Five different agencies have asked Google for help using the All Writs Act.
Image: Daniel Sancho/Flickr
The federal government has asked Google for technical assistance to help it break into a locked Android smartphone using the All Writs Act at least nine times, according to publicly available court documents discovered by the American Civil Liberties Union.
The ACLU released the Google court documents along with 54 court cases in which the feds asked Apple for assistance obtaining information from a locked iPhone. The revelations show that many agencies have been using the All Writs Act, a 1789 law that the government says allows it to compel third party companies to help it in criminal investigations.
The law was at the heart of a recent legal battle between the FBI and Apple in San Bernardino, and this is the first time it's been confirmed that Google has also received these sorts of orders. The FBI and Apple have an ongoing legal battle over the issue in New York.
The cases all appear to be closed, are in seven separate states, and involve the Department of Homeland Security, FBI, Customs and Border Patrol, the Secret Service, and, interestingly, the Bureau of Land Management. Google is believed to have complied with all of the orders, however the company tells Motherboard that none of the cases required the company to write new software for the federal government.
"We carefully scrutinize subpoenas and court orders to make sure they meet both the letter and spirit of the law," a Google spokesperson told me. "However, we've never received an All Writs Act order like the one Apple recently fought that demands we build new tools that actively compromise our products' security. As our amicus shows, we would strongly object to such an order."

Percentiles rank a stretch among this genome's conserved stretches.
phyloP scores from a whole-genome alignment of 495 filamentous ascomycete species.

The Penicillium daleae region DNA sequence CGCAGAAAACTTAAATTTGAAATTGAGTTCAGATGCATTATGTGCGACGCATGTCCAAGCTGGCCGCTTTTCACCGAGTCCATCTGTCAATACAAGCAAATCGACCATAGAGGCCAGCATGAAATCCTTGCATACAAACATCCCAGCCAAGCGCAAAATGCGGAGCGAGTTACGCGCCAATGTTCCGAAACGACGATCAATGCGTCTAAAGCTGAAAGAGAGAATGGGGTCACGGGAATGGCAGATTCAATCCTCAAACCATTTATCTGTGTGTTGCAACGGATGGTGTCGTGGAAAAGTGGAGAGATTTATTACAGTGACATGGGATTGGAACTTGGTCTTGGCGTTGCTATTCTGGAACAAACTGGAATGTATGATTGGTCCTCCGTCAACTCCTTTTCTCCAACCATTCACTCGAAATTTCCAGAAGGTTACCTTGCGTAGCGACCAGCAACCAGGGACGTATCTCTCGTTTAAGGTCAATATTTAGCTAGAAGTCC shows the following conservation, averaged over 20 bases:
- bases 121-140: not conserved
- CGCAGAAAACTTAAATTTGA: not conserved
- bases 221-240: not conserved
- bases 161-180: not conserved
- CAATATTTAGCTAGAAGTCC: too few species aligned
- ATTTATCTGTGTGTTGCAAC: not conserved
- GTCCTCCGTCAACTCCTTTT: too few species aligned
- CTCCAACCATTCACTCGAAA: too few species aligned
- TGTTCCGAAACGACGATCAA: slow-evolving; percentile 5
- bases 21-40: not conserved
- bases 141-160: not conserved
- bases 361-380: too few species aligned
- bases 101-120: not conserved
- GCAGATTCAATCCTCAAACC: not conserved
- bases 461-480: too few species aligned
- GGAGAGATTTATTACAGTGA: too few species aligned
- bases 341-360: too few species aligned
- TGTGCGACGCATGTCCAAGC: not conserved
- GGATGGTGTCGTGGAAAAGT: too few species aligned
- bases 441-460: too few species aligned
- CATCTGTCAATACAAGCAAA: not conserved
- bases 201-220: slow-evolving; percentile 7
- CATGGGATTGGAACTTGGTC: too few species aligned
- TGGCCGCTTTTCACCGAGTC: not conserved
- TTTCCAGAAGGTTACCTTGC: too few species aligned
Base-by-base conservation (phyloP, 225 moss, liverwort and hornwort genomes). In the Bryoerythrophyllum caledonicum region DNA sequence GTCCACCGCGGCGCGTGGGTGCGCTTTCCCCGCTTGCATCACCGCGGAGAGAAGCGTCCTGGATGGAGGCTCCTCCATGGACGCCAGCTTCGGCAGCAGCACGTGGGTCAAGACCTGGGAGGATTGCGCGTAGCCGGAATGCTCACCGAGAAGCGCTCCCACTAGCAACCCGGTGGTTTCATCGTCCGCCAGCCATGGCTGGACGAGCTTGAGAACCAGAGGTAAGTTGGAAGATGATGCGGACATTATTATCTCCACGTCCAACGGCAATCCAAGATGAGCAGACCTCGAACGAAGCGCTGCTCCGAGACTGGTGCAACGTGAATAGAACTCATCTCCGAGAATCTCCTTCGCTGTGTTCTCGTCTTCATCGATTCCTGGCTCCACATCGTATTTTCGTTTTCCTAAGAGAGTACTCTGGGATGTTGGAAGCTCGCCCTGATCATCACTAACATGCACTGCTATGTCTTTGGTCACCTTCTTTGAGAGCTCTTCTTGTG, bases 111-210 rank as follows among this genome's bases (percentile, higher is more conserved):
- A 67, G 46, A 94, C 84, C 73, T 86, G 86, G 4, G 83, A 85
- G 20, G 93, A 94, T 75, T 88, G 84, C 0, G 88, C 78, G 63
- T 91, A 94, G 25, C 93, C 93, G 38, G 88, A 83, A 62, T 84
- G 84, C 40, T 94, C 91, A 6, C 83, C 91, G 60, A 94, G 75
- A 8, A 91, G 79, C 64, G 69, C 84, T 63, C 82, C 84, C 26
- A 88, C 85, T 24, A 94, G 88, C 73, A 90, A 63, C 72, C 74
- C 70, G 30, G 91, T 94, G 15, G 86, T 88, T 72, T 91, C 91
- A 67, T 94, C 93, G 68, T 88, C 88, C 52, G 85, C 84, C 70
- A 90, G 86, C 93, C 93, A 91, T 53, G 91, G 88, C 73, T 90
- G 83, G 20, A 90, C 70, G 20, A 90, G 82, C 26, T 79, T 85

Google, Microsoft, Facebook, and several other major tech companies filed a legal brief in support of Apple in its recently-ended legal battle with the federal government, which said the companies are "united in their view that the government's order to Apple exceeds the bounds of existing law and, when applied more broadly, will harm Americans' security in the long run."
In many of the cases found by the ACLU on publicly available law databases, Google was required to reset the password of an Android smartphone so that the government could gain access. Passcode and password resets of this kind are not possible on iPhones.
Google's switch to default device encryption happened only with the Marshmallow version of Android, which was released in October but is still not available for many Android phones. Android phones are notoriously slow to get Google's security and software updates; just 2.3 percent of Android phones are running Marshmallow, according to Google. It's hard to say for sure, but it seems possible that Google has dealt with fewer of these orders because most of the Android phones out in the wild are likely susceptible to the federal government's forensic tools.
Google has been asked to assist the Bureau of Land Management in the investigation of an alleged marijuana grow operation in Oregon; the Department of Homeland Security in an investigation of an alleged child pornographer in California; the FBI in the investigation of an alleged cocaine dealer named "Grumpy" in New Mexico; and the Secret Service in an unknown case in North Carolina. It has been asked to reset the passwords or bypass the lock screens of Samsung, Kyocera, Alcatel, and HTC phones, among several other unidentified devices.
"These cases show that the government has an interest in getting this kind of assistance from tech companies in a wide variety of cases," ACLU attorney Esha Bhandari told me. "The government and law enforcement in general have an interest in using the All Writs Act in a wide variety of investigations, including criminal investigations."
Court documents for the cases are available here: